Capitol & State

Idaho's Labrador: 'I am going to win' majority leader race

Rep. Raul Labrador listens to parliamentarians as they struggle — unsuccessfully — to resolve conflict at the Idaho Republican Convention in June 2014 in Moscow.
Rep. Raul Labrador listens to parliamentarians as they struggle — unsuccessfully — to resolve conflict at the Idaho Republican Convention in June 2014 in Moscow. AP

Idaho GOP Congressman Raul Labrador told influential conservative radio host Hugh Hewitt that the conventional wisdom has it wrong and he'll win Thursday's vote for U.S. House majority leader.

"I am going to win," Labrador said in an interview Friday. "You know, I’m already getting a lot of calls from people who are telling me that they’re switching their vote, that they’re excited about having a choice in this race, and that they want a different direction for the conference. They want more conservative leadership in the House."

Hewitt's interview of Labrador was picked up by the conservative online news site  Breitbart.com, which shares credit for helping raise Dave Brat's profile and pull off last week's upset of the No. 2 Republican in the House, Majority Leader Eric Cantor of Virginia. Radio hosts Laura Ingraham and Mark Levin also championed Brat, who won despite being outspent about 25-to-1.

Levin also spoke with Labrador in an interview that aired late Friday, saying Labrador was "making it a true race between him and Kevin McCarthy."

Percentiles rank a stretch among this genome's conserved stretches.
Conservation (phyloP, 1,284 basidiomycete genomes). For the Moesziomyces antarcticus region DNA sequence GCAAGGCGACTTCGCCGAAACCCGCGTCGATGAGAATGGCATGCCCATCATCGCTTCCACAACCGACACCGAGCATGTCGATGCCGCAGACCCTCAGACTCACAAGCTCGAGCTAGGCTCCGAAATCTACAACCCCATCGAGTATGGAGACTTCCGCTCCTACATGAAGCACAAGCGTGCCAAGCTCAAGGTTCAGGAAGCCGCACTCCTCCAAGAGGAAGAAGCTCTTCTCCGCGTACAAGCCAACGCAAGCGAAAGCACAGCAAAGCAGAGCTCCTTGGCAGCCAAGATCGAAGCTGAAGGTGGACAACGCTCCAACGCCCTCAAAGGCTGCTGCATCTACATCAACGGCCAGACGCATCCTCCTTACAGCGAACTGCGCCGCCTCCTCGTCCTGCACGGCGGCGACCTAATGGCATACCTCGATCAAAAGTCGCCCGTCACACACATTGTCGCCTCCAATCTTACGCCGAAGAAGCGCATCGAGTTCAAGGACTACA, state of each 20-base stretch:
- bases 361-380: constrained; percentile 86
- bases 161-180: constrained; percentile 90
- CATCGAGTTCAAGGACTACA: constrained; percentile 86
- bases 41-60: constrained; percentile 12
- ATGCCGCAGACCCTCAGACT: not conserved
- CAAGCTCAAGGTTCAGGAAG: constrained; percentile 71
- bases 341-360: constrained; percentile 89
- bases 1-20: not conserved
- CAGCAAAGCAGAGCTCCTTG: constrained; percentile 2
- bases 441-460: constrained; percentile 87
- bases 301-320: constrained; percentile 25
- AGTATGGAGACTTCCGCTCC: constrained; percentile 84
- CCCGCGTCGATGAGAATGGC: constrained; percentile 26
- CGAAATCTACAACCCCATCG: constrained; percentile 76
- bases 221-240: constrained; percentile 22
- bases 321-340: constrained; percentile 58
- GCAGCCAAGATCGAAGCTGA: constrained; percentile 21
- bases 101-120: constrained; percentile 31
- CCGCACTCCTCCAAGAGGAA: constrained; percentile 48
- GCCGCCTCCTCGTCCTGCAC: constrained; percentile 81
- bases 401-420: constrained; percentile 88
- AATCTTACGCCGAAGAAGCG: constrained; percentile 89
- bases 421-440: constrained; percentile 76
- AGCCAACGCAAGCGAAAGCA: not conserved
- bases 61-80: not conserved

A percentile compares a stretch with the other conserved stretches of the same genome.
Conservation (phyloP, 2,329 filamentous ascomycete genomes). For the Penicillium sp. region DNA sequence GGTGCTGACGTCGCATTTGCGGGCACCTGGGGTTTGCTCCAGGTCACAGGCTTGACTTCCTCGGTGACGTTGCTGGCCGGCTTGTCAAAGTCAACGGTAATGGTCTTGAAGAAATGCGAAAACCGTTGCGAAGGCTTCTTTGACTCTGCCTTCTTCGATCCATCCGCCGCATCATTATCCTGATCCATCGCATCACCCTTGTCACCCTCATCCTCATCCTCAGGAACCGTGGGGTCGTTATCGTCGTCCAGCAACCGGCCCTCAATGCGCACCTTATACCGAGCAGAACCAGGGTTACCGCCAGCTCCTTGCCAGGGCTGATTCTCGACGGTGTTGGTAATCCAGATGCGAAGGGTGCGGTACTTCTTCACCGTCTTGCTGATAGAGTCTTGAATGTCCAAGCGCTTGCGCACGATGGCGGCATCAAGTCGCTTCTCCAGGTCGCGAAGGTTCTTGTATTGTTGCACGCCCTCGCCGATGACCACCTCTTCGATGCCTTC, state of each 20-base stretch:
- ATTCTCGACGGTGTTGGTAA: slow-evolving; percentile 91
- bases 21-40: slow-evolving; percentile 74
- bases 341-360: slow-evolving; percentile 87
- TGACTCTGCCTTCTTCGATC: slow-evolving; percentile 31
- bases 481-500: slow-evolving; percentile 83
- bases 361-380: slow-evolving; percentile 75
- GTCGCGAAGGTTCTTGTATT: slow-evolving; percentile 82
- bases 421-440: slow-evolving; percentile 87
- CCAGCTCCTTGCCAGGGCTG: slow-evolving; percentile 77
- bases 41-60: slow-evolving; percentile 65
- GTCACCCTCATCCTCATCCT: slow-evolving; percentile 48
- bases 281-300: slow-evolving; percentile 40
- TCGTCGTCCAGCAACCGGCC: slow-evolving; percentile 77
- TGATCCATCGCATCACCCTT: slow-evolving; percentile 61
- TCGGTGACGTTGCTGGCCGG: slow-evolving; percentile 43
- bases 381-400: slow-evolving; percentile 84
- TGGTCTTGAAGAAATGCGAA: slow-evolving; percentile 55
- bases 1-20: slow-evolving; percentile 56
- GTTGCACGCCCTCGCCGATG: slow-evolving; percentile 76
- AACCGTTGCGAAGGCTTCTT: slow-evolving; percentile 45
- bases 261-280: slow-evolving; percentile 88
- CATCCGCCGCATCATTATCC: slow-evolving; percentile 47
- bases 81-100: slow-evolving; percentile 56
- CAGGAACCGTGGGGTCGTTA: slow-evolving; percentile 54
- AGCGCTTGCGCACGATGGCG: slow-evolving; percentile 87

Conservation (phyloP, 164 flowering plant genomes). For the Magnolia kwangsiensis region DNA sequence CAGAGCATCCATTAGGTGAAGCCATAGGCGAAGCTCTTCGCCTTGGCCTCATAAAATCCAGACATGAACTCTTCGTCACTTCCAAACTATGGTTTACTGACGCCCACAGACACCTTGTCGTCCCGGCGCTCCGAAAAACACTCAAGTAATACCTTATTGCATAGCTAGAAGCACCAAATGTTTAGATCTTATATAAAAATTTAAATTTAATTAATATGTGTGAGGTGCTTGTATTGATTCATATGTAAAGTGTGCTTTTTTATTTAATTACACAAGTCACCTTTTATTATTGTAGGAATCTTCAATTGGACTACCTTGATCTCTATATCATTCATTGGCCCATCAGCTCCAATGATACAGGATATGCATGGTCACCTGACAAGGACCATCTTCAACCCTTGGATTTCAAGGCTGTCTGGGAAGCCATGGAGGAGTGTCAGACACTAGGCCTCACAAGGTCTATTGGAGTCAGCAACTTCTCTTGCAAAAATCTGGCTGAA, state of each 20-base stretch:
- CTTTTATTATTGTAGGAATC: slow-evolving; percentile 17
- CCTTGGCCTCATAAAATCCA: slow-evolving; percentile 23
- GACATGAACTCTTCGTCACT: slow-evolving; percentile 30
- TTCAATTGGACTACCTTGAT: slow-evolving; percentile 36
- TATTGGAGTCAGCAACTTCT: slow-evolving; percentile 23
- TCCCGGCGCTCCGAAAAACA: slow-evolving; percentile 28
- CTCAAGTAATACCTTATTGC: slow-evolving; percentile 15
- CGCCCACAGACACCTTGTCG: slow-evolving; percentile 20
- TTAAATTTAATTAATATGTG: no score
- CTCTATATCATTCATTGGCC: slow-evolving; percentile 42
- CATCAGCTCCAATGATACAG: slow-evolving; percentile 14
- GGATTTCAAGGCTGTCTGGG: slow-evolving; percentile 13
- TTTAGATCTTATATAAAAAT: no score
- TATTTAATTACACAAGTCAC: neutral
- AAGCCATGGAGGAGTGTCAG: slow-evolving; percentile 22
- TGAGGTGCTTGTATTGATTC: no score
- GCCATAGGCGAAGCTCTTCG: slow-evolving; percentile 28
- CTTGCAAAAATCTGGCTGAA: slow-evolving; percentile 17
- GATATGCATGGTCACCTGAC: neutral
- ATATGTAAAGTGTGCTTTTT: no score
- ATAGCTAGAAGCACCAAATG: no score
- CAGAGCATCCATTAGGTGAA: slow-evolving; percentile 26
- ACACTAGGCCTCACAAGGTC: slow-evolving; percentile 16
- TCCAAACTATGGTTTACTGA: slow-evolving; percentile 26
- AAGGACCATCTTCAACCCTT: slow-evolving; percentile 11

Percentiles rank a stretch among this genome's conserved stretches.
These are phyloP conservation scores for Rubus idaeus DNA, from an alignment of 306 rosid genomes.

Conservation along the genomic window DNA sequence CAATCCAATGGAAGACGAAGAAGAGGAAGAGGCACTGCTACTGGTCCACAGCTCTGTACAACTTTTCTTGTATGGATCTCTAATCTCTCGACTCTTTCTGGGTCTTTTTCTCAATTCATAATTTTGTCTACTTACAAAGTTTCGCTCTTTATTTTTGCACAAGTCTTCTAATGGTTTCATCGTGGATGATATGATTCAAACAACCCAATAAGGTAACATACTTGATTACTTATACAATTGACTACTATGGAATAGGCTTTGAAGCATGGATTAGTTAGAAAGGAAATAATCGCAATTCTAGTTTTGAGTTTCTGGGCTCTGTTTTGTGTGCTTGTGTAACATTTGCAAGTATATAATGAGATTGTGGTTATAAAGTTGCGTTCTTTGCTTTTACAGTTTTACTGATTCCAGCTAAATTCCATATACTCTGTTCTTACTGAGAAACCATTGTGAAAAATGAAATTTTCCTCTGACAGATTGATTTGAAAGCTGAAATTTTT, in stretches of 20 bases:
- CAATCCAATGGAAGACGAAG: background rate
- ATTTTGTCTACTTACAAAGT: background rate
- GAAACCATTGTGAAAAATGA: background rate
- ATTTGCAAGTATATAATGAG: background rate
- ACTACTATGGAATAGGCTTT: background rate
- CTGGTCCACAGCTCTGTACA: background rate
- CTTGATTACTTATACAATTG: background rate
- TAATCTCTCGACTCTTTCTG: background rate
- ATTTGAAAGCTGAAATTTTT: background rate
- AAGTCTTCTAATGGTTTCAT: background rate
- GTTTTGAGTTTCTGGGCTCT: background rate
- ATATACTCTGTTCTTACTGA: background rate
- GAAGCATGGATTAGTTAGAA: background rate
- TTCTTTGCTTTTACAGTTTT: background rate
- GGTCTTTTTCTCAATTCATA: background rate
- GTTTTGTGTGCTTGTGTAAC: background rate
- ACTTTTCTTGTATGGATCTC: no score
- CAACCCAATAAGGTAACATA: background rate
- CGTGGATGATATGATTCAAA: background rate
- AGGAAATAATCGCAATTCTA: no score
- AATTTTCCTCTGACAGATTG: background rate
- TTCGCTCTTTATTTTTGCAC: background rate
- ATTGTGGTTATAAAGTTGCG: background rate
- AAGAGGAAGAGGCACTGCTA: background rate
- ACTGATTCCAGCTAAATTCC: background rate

Cantor is resigning his leadership post next month, prompting Thursday's vote. Mainstream media say Labrador's entry into the race is largely symbolic and the GOP's No. 3, Majority Whip Kevin McCarthy of California, is all but a lock to win.

In a Friday news conference in Boise, Labrador wasn't quite as bold as he was with Hewitt, saying he had hoped more senior lawmakers would run. But he said he has a campaign plan, adding, "I got into this to win."

Critics on the left say Labrador's chairmanship of the Idaho Republican Convention — which adjourned Saturday without completing its business, including electing a chairman and other officers — show he's not ready for prime time.

But Labrador said he worked hard for three weeks on a compromise which simply fell through.

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